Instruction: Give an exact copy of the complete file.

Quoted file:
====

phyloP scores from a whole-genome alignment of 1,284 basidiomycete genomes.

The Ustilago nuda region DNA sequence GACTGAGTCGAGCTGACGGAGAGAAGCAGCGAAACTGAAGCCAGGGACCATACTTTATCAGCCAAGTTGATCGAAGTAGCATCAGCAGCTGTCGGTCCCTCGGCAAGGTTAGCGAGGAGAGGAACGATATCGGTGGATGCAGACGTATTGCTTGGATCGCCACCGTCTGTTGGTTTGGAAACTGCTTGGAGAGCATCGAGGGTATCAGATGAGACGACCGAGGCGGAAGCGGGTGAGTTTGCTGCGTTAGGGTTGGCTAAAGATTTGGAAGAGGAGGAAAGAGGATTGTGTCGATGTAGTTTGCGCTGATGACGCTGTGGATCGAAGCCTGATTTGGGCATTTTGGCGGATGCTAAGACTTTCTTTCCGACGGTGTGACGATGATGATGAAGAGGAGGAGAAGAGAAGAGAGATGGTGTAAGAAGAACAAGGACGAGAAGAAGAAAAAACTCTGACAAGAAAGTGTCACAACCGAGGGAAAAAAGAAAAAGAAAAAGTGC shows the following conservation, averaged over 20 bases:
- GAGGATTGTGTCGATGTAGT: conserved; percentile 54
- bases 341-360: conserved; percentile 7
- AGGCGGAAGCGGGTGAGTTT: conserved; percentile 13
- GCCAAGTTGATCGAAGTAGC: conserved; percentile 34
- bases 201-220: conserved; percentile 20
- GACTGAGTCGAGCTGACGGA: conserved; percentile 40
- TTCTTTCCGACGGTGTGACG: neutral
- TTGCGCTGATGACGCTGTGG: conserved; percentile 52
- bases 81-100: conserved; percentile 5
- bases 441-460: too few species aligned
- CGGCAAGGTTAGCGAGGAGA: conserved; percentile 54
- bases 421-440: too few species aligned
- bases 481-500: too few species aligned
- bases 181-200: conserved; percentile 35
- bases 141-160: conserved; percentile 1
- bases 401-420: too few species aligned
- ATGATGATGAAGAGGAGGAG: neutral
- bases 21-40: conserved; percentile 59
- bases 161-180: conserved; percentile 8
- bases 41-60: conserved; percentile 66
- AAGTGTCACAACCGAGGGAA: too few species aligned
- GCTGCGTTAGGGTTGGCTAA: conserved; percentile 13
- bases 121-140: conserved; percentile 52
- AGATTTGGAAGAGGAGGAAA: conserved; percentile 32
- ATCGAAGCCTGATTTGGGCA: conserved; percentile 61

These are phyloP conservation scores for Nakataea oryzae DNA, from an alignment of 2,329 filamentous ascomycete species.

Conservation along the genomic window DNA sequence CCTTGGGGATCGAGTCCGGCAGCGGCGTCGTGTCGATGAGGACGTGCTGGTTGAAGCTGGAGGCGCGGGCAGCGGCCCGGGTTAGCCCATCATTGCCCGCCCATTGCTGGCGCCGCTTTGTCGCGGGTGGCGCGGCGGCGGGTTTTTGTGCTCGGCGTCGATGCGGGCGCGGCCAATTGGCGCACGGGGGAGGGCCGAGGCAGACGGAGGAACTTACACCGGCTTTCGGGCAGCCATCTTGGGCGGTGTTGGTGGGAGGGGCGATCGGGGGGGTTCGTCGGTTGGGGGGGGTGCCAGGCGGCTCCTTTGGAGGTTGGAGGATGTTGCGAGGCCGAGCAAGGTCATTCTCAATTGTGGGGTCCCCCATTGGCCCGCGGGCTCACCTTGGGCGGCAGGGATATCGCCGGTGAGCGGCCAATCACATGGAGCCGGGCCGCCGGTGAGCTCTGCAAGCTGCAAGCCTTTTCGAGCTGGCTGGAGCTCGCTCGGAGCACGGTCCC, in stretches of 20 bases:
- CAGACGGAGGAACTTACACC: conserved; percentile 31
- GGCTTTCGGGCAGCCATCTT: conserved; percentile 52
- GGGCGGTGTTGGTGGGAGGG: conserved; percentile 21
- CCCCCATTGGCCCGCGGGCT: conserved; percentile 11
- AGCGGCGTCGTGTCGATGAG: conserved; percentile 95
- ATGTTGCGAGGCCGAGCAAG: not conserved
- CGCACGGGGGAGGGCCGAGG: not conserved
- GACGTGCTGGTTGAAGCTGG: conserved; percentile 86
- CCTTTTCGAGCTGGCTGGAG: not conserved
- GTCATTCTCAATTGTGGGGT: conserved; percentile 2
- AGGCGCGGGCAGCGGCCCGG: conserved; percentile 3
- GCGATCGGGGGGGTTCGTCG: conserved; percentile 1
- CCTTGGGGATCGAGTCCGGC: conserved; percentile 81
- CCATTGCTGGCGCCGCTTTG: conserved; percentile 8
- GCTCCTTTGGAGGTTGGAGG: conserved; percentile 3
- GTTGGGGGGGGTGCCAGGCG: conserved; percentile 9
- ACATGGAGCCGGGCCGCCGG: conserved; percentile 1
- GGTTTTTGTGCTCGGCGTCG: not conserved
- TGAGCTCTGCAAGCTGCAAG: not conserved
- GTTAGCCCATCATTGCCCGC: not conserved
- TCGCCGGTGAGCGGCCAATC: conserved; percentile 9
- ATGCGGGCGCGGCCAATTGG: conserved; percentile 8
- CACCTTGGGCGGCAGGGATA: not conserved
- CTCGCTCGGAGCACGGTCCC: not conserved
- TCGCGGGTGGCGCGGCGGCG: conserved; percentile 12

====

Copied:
phyloP scores from a whole-genome alignment of 1,284 basidiomycete genomes.

The Ustilago nuda region DNA sequence GACTGAGTCGAGCTGACGGAGAGAAGCAGCGAAACTGAAGCCAGGGACCATACTTTATCAGCCAAGTTGATCGAAGTAGCATCAGCAGCTGTCGGTCCCTCGGCAAGGTTAGCGAGGAGAGGAACGATATCGGTGGATGCAGACGTATTGCTTGGATCGCCACCGTCTGTTGGTTTGGAAACTGCTTGGAGAGCATCGAGGGTATCAGATGAGACGACCGAGGCGGAAGCGGGTGAGTTTGCTGCGTTAGGGTTGGCTAAAGATTTGGAAGAGGAGGAAAGAGGATTGTGTCGATGTAGTTTGCGCTGATGACGCTGTGGATCGAAGCCTGATTTGGGCATTTTGGCGGATGCTAAGACTTTCTTTCCGACGGTGTGACGATGATGATGAAGAGGAGGAGAAGAGAAGAGAGATGGTGTAAGAAGAACAAGGACGAGAAGAAGAAAAAACTCTGACAAGAAAGTGTCACAACCGAGGGAAAAAAGAAAAAGAAAAAGTGC shows the following conservation, averaged over 20 bases:
- GAGGATTGTGTCGATGTAGT: conserved; percentile 54
- bases 341-360: conserved; percentile 7
- AGGCGGAAGCGGGTGAGTTT: conserved; percentile 13
- GCCAAGTTGATCGAAGTAGC: conserved; percentile 34
- bases 201-220: conserved; percentile 20
- GACTGAGTCGAGCTGACGGA: conserved; percentile 40
- TTCTTTCCGACGGTGTGACG: neutral
- TTGCGCTGATGACGCTGTGG: conserved; percentile 52
- bases 81-100: conserved; percentile 5
- bases 441-460: too few species aligned
- CGGCAAGGTTAGCGAGGAGA: conserved; percentile 54
- bases 421-440: too few species aligned
- bases 481-500: too few species aligned
- bases 181-200: conserved; percentile 35
- bases 141-160: conserved; percentile 1
- bases 401-420: too few species aligned
- ATGATGATGAAGAGGAGGAG: neutral
- bases 21-40: conserved; percentile 59
- bases 161-180: conserved; percentile 8
- bases 41-60: conserved; percentile 66
- AAGTGTCACAACCGAGGGAA: too few species aligned
- GCTGCGTTAGGGTTGGCTAA: conserved; percentile 13
- bases 121-140: conserved; percentile 52
- AGATTTGGAAGAGGAGGAAA: conserved; percentile 32
- ATCGAAGCCTGATTTGGGCA: conserved; percentile 61

These are phyloP conservation scores for Nakataea oryzae DNA, from an alignment of 2,329 filamentous ascomycete species.

Conservation along the genomic window DNA sequence CCTTGGGGATCGAGTCCGGCAGCGGCGTCGTGTCGATGAGGACGTGCTGGTTGAAGCTGGAGGCGCGGGCAGCGGCCCGGGTTAGCCCATCATTGCCCGCCCATTGCTGGCGCCGCTTTGTCGCGGGTGGCGCGGCGGCGGGTTTTTGTGCTCGGCGTCGATGCGGGCGCGGCCAATTGGCGCACGGGGGAGGGCCGAGGCAGACGGAGGAACTTACACCGGCTTTCGGGCAGCCATCTTGGGCGGTGTTGGTGGGAGGGGCGATCGGGGGGGTTCGTCGGTTGGGGGGGGTGCCAGGCGGCTCCTTTGGAGGTTGGAGGATGTTGCGAGGCCGAGCAAGGTCATTCTCAATTGTGGGGTCCCCCATTGGCCCGCGGGCTCACCTTGGGCGGCAGGGATATCGCCGGTGAGCGGCCAATCACATGGAGCCGGGCCGCCGGTGAGCTCTGCAAGCTGCAAGCCTTTTCGAGCTGGCTGGAGCTCGCTCGGAGCACGGTCCC, in stretches of 20 bases:
- CAGACGGAGGAACTTACACC: conserved; percentile 31
- GGCTTTCGGGCAGCCATCTT: conserved; percentile 52
- GGGCGGTGTTGGTGGGAGGG: conserved; percentile 21
- CCCCCATTGGCCCGCGGGCT: conserved; percentile 11
- AGCGGCGTCGTGTCGATGAG: conserved; percentile 95
- ATGTTGCGAGGCCGAGCAAG: not conserved
- CGCACGGGGGAGGGCCGAGG: not conserved
- GACGTGCTGGTTGAAGCTGG: conserved; percentile 86
- CCTTTTCGAGCTGGCTGGAG: not conserved
- GTCATTCTCAATTGTGGGGT: conserved; percentile 2
- AGGCGCGGGCAGCGGCCCGG: conserved; percentile 3
- GCGATCGGGGGGGTTCGTCG: conserved; percentile 1
- CCTTGGGGATCGAGTCCGGC: conserved; percentile 81
- CCATTGCTGGCGCCGCTTTG: conserved; percentile 8
- GCTCCTTTGGAGGTTGGAGG: conserved; percentile 3
- GTTGGGGGGGGTGCCAGGCG: conserved; percentile 9
- ACATGGAGCCGGGCCGCCGG: conserved; percentile 1
- GGTTTTTGTGCTCGGCGTCG: not conserved
- TGAGCTCTGCAAGCTGCAAG: not conserved
- GTTAGCCCATCATTGCCCGC: not conserved
- TCGCCGGTGAGCGGCCAATC: conserved; percentile 9
- ATGCGGGCGCGGCCAATTGG: conserved; percentile 8
- CACCTTGGGCGGCAGGGATA: not conserved
- CTCGCTCGGAGCACGGTCCC: not conserved
- TCGCGGGTGGCGCGGCGGCG: conserved; percentile 12